UK Court of Appeal causes re-set for facial recognition surveillance

On September 11th, the England and Wales Court of Appeal held that the South Wales Police Force violated Article 8 of the European Convention on Human Rights and the UK Equality Act 2018 by using facial recognition software on two occasions. The finding is narrow, though, and leaves facial recognition technology open to police use.

The police piloted facial recognition technology on two occasions. They were governed by the Data Protection Act 2018, a surveillance “code of practice” issued under the protection of Freedoms Act 2012 and written local police policy. The police also conducted a data protection impact assessment and a (somewhat limited) equality impact assessment.

The police conducted overt facial recognition surveillance under this framework based on pre-deployment notice made, in part, via advertising and via notices posted on the police cars equipped with facial recognition cameras. On two occasions the police collected images for an entire day and matched the images against images in “watch lists” comprised of persons wanted on warrants, persons identified as suspects and other persons of interest. The police used human validation to screen matches, which led them to make two arrests on one occasion and no arrests on another. Significantly, the police immediately disposed of images of all persons who did not match.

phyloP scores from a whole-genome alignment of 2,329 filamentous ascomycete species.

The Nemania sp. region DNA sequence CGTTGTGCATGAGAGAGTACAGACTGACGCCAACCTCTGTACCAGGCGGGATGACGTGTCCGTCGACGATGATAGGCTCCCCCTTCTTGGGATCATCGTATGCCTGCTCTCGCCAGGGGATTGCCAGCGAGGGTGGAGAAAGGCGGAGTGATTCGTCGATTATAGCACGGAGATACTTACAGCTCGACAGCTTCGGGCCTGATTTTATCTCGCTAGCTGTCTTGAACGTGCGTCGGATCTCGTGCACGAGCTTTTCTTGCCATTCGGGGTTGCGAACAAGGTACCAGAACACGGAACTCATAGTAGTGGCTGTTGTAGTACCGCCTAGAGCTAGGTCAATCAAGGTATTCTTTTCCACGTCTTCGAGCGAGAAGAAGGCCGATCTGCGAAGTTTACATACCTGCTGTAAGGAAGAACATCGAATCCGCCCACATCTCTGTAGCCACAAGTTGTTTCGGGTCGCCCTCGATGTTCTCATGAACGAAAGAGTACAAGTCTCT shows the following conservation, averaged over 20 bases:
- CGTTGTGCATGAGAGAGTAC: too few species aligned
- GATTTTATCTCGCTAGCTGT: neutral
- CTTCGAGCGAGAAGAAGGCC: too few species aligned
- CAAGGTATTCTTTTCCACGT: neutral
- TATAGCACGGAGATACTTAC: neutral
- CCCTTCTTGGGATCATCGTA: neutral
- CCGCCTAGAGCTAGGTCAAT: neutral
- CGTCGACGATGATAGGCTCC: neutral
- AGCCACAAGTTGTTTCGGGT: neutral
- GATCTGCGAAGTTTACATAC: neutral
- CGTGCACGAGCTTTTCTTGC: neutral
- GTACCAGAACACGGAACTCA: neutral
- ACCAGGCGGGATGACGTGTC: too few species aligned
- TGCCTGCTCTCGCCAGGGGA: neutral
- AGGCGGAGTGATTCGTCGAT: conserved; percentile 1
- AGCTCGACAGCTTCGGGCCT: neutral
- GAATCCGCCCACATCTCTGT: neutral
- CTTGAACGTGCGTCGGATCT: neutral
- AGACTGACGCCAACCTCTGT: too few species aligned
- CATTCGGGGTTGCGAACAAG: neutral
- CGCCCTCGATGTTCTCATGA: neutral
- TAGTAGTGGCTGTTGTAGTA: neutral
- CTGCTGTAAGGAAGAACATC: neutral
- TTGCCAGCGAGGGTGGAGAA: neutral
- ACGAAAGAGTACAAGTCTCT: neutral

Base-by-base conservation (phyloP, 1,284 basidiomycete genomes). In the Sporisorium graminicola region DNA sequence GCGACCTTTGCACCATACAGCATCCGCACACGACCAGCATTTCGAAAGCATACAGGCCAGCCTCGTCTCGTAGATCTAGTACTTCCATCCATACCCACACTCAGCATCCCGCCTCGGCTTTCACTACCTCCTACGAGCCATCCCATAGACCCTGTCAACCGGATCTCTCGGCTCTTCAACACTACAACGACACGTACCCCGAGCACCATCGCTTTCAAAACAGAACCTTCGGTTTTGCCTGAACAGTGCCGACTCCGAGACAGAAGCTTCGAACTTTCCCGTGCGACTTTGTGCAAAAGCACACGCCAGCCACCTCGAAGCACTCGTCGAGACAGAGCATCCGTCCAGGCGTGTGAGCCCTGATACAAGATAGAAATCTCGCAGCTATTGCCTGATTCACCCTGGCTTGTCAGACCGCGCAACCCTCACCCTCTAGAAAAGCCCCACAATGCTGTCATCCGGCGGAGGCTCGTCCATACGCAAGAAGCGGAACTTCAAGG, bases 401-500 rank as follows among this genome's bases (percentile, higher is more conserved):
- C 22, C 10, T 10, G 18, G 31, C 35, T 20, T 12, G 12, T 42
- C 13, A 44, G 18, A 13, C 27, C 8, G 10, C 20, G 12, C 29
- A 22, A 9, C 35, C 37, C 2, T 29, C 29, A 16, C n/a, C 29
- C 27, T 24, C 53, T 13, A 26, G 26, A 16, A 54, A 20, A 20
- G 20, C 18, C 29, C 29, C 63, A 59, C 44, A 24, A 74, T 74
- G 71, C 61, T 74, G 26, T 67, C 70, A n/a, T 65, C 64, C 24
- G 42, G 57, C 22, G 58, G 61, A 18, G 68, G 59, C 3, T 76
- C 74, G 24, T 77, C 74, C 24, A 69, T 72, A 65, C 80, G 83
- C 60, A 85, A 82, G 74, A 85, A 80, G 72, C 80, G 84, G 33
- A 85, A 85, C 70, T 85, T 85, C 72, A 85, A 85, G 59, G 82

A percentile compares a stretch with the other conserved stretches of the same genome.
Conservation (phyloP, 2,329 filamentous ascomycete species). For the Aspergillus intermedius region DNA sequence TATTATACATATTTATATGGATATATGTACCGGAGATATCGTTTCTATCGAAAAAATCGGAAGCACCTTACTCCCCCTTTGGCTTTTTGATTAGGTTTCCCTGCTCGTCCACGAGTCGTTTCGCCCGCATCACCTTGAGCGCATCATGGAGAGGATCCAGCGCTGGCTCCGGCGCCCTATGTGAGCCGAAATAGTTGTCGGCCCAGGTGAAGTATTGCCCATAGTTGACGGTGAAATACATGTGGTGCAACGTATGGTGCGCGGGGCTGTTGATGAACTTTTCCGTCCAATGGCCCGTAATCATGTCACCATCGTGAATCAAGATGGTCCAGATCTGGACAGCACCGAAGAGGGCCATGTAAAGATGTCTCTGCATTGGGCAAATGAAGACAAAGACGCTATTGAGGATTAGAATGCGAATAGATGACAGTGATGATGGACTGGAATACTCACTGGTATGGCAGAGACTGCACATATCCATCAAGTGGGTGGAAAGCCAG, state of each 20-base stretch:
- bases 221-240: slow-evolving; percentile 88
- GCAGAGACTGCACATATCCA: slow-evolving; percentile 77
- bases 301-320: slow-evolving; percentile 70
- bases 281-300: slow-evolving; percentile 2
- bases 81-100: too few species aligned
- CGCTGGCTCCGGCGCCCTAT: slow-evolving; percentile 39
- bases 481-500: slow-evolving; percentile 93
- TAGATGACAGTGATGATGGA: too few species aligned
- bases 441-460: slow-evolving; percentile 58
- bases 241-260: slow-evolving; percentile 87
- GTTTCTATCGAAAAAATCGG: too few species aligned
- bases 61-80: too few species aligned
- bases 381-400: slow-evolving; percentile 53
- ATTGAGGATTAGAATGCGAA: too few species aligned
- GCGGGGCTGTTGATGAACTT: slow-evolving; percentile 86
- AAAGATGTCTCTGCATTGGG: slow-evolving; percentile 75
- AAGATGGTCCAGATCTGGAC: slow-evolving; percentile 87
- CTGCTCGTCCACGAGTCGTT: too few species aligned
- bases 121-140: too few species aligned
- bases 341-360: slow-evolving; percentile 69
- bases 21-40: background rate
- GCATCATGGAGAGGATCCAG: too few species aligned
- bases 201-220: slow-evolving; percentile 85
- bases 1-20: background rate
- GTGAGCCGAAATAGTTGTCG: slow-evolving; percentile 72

The Court found the deployment to have been unlawful based on two problems, both problems of process rather than fundamental problems.

First, the Court held that the deployments were not sufficiently prescribed by law to justify an infringement of Article 8 (which protects the right to privacy). More specifically, it held that the legal framework for the deployments left too much discretion to the police as to who may be placed on a watch list, in particular for intelligence gathering purposes. The police failure to reckon with this aspect of the technology and surveillance program also led the Court to conclude that its data privacy impact assessment was inadequate.

Second, the Court held that the police did not conduct an adequate equality impact assessment, which it held requires “the taking of reasonable steps to make enquiries about what may not yet be known to a public authority about the potential impact of a proposed decision or policy on people with the relevant characteristics, in particular for present purposes race and sex.” The police ought to have, the Court said, assessed the facial recognition software to determine if it resulted in “unacceptable bias,” even if human validation was to be a feature of the matching process.

Notably, the Court held (in obiter) that the police infringement of Article 8 rights was justifiable in regards to the relative consequences and benefits of the surveillance scheme, calling the impact on Article 8 rights “negligible.”